Mean-spirited monikers like "Chief Idiot Officer" and "Career Is Over" rear their ugly heads when CIOs linger too long as the manager of a cost center rather than a revenue producer. The CIO of 2013 should stand at the center of a digital disruption shift caused by social media and mobile tools, cloud services and data analytics, and he or she must shift with it to survive.
The big test will be whether CIOs can embrace these digitally disruptive technologies and adapt to IT no longer being a centralized unit, but rather spread across other departments like marketing, finance, sales and manufacturing.
[ How will the advent of social transform the role of the CIO? Read Picturing Your Social Business In 2020. ]
At its CIO Forum in June, Forrester analysts argued that over the next seven years the IT department as we know it will disappear and a decentralized model will take hold.
But Forrester SVP and analyst Christopher Mines emphasized in an email that cloud services and the consumerization of IT are not the principal causes of IT being decentralized. It will mainly happen because technology is now so important to every part of a company that business units will demand a say in technology decisions.
"Business execs that we interview tell us that 'technology is too important to be left to the technologists,'" says Mines. "Business leaders need to have their hands on, and their budgets on, technology."
The implication for CIOs is loss of control as their IT departments are fragmented. The best response, says Mines, is to strengthen relationships with the business and be a trusted advisor on issues like interoperability, architecture standards, security and data management. "These are things that business folks will likely not focus on and will land on IT's lap anyway," Mines says. "It's better to address them sooner than later."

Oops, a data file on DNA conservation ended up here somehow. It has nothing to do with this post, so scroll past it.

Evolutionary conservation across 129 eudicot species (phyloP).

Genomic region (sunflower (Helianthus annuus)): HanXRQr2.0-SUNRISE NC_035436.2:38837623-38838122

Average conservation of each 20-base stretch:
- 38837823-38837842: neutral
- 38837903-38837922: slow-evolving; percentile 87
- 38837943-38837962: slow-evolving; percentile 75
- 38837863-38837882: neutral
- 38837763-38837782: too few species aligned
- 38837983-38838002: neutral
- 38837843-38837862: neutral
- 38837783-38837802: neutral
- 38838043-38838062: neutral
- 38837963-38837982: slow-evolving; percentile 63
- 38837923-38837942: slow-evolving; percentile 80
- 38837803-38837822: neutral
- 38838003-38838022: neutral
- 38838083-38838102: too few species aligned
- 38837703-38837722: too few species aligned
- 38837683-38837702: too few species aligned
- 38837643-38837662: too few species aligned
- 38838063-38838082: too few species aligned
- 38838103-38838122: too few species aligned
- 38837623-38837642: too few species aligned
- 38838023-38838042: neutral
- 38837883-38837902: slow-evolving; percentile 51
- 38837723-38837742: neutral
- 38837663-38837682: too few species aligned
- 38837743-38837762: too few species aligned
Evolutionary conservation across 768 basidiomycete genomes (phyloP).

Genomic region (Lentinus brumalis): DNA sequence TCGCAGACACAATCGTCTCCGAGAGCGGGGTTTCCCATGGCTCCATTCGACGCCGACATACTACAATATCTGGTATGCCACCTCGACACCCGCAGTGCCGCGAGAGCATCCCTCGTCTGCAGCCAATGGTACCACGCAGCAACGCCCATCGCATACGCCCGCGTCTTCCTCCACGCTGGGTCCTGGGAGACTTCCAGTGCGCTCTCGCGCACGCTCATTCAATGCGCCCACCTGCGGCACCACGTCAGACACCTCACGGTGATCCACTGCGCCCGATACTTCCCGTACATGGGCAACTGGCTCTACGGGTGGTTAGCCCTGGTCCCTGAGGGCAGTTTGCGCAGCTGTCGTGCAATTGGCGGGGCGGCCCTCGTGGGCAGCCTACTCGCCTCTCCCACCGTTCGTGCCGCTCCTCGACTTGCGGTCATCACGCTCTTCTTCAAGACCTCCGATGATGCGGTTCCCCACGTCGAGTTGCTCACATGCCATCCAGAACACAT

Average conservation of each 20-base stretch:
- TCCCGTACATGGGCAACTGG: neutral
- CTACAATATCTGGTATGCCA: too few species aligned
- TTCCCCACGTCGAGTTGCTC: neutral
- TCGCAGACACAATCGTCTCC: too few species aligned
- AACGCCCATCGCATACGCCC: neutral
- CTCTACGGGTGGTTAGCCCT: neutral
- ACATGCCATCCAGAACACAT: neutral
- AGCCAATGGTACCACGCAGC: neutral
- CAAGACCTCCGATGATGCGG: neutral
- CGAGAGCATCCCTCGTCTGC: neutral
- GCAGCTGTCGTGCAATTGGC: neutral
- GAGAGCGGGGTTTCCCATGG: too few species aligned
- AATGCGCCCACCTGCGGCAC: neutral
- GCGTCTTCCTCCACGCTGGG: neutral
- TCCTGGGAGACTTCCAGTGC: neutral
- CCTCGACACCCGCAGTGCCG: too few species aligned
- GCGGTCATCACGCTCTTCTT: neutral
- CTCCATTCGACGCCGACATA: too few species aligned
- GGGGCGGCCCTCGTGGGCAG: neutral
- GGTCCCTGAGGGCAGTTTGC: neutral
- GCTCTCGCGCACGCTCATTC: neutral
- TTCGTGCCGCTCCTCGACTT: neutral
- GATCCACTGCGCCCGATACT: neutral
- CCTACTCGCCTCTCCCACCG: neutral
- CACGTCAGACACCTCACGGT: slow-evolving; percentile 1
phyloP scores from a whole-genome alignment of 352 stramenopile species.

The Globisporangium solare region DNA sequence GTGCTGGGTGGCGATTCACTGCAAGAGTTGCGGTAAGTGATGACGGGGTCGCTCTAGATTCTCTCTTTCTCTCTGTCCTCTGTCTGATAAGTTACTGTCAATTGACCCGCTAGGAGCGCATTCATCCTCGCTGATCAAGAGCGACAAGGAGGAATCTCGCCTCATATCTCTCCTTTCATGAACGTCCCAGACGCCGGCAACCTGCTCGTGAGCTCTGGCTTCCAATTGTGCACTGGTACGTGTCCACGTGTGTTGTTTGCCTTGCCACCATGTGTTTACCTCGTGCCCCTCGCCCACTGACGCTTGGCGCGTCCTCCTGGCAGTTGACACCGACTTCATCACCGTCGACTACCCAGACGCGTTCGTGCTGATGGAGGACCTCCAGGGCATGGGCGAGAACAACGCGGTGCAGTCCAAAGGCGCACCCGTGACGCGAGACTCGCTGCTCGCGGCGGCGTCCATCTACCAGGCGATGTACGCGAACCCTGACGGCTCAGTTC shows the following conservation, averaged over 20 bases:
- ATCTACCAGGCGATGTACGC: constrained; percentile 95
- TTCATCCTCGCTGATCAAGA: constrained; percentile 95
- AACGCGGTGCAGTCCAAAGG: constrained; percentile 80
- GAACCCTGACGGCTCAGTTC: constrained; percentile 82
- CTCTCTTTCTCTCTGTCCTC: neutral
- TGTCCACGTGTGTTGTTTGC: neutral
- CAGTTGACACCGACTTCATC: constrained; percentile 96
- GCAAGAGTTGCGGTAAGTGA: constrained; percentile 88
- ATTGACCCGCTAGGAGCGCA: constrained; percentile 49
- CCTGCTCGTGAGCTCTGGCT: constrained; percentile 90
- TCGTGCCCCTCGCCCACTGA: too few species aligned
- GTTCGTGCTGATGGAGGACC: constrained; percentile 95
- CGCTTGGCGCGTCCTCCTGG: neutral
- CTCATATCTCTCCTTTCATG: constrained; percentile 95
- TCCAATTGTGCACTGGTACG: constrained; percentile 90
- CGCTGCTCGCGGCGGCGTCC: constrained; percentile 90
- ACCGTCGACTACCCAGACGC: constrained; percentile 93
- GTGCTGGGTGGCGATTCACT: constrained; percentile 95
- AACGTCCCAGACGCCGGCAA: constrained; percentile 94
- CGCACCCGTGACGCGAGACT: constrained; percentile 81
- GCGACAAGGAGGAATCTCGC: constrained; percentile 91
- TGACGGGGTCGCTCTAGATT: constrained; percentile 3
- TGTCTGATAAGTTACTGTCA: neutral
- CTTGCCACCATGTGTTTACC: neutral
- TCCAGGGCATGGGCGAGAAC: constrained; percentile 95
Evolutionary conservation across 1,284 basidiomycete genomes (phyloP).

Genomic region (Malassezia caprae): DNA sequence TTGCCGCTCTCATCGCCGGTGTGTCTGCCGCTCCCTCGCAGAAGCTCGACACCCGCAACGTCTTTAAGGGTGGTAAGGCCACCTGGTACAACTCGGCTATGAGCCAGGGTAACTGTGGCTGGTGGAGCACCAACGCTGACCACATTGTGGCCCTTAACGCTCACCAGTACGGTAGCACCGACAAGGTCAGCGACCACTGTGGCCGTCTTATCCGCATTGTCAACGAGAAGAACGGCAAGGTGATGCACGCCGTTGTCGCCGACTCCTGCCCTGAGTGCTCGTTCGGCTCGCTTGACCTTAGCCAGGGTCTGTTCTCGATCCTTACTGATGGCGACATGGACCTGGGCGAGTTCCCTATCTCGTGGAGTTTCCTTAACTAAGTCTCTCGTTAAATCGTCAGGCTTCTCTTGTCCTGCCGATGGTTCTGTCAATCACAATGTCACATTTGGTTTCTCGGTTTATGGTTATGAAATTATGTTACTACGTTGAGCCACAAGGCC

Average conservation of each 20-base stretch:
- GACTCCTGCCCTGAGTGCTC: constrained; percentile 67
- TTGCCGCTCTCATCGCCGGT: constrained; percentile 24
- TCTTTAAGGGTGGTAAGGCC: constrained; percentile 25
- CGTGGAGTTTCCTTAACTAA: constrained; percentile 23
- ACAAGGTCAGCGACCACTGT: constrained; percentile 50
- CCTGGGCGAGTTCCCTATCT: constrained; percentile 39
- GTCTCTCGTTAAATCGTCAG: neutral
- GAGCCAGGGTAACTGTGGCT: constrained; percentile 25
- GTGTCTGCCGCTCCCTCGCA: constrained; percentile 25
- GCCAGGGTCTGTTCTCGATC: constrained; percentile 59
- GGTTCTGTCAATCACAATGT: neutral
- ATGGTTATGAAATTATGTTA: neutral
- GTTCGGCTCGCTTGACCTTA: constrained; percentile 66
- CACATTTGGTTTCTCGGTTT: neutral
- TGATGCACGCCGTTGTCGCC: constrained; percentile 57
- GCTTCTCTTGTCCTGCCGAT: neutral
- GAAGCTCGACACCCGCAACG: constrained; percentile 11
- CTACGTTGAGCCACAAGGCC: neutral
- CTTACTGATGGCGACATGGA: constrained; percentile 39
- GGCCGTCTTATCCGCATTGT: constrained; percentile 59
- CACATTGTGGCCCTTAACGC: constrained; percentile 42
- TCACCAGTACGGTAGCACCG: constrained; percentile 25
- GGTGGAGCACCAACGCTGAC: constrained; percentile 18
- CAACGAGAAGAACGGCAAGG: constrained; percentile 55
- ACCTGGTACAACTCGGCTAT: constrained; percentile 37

In an August Wired.com article, Tom Kemp, CEO of identity management software maker Centrify, agreed that IT departments will inevitably fragment due to the increased use of SaaS apps that are specialized for each department. CIOs will then be judged on how they stay ahead of the tech curve and work with other departments.
If they don't adapt, the future could be a scary place for CIOs, says Shane Closser, VP of worldwide customer experience at Virtusa, a Massachusetts-based IT consulting firm. "A lot of CIOs still don't understand the digital world. There won't be many of those types left in five years," Closser warns.
The CIOs that stand a chance in 2020, he says, are focusing on customer engagement now and allocating budget for mobile and social tools and data analytics. "Digital-minded CIOs come up with better forecasts using analytics. They update the CMS [content management system]. They look for ways to change the business model before they go out of business," Closser says.
The silver lining here is that newer tools that enable customer engagement and data analytics will only make software more essential to a company's "brand" and how it's perceived by customers and employees who continue to use the Web, social media and mobile apps to get things done, according to Forrester.
In this context, the nimble CIO could flourish as an orchestra conductor of cloud services and social and mobile innovation. But before doing so, CIOs must take a hard look at skill gaps within their own staffs.
"I'm more worried about what happens to the rank-and-file IT worker than the CIO," says Forrester VP and analyst John McCarthy. "CIOs will need staff that live at the intersection of mobile, social and data analytics more than they'll need network engineers."
"Hire some data scientists," adds Forrester's Mines.